CALORIES: No need for a receipt, they always count

CALORIES: No need for a receipt, they always count
Megan Johnson McCullough. Photo by Sonja Hults

 

We have to eat to live. Food is a necessity and with its consumption comes constant decision making. Consider how many times per day you think about food. All these choices have a label on them (even on restaurant menus now), that include how many calories per serving each item contains.

A calorie is actually a unit of energy. Our body needs this energy to function. Scientifically speaking, a calorie is the amount of energy needed to raise 1 kilogram of water from 0 to 1 degree Celsius.

Different food selections have different amounts of calories. Macronutrients are the baseline for counting calories. One gram of protein has 4 calories. One gram of carbohydrates has 4 calories and one gram of fat has 9 calories. Our caloric needs can be very individualized based on age and activity level, but general guidelines to follow for adults would be that 10-35% of our calories come from protein, 45-65% come from carbohydrates, and 25% should come from fats.

Counting and cutting calories has become a popular approach to food selection, specifically for weight loss. Of course we can all relate that this is much easier said that done, mainly because behavior change is not easy. Food is addictive, rewarding, comforting, cultural, celebratory, and pleasurable. There are general guidelines that tell us how many calories we should have per day.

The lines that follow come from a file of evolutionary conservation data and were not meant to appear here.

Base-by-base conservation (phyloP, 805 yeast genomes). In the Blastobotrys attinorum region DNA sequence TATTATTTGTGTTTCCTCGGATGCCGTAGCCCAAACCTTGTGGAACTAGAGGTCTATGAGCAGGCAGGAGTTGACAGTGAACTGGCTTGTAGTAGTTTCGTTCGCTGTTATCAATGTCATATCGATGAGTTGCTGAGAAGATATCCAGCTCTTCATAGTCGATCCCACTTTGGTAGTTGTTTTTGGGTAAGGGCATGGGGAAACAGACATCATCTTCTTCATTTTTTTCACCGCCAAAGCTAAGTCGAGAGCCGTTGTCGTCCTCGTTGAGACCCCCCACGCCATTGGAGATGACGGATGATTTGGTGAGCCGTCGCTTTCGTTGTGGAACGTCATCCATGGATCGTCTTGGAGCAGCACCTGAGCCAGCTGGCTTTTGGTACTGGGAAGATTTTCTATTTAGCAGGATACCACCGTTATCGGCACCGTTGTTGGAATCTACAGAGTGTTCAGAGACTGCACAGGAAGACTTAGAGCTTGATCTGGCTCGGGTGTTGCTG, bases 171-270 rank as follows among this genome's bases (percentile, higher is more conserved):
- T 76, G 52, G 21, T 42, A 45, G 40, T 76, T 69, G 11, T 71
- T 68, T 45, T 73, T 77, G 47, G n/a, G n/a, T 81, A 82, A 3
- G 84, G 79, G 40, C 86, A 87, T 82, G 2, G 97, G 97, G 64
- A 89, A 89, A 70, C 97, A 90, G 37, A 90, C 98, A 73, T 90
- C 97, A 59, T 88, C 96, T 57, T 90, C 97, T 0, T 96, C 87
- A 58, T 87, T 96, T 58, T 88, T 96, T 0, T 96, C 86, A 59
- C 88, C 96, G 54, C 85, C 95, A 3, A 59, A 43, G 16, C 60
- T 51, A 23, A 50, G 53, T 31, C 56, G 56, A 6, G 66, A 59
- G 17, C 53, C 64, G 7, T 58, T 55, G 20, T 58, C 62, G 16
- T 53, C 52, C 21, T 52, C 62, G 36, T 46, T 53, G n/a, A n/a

Most sources tell us 2,000, but daily needs differ for each person. Depending on someone’s goal, it is important to consider your total daily energy expenditure (TDEE) and your basal metabolic rate (BMR) which are functions we perform like breathing or blinking that actually expends calories as well.

There are many online tools available for this calculation, but in general to lose weight you want to eat less calories than your TDEE and the opposite to gain weight. To maintain would be to find this number and eat close to that amount.

The type of calories you consume is the game changer. Protein builds muscle, keeps us satiated, and helps with tissue functions. Carbohydrates give us energy. Fats give energy and are important for our hormones.

Simply put, in terms of choices, high calorie foods like having a beef hamburger as a protein choice versus having a lean piece of chicken, would have different results when it comes to our total daily intake of protein and fats.

There are calorie counting applications available on our phones which are good for accountability and estimating what we are intaking. Bottom line is that you don’t want to have a piece of cake, decide it is high calorie, then starve for the rest of the day to compensate.

The lifestyle of a fit and healthy treats their body with nutrition and nourishment that uses good calories as the gas to fuel their tank and feel their best.

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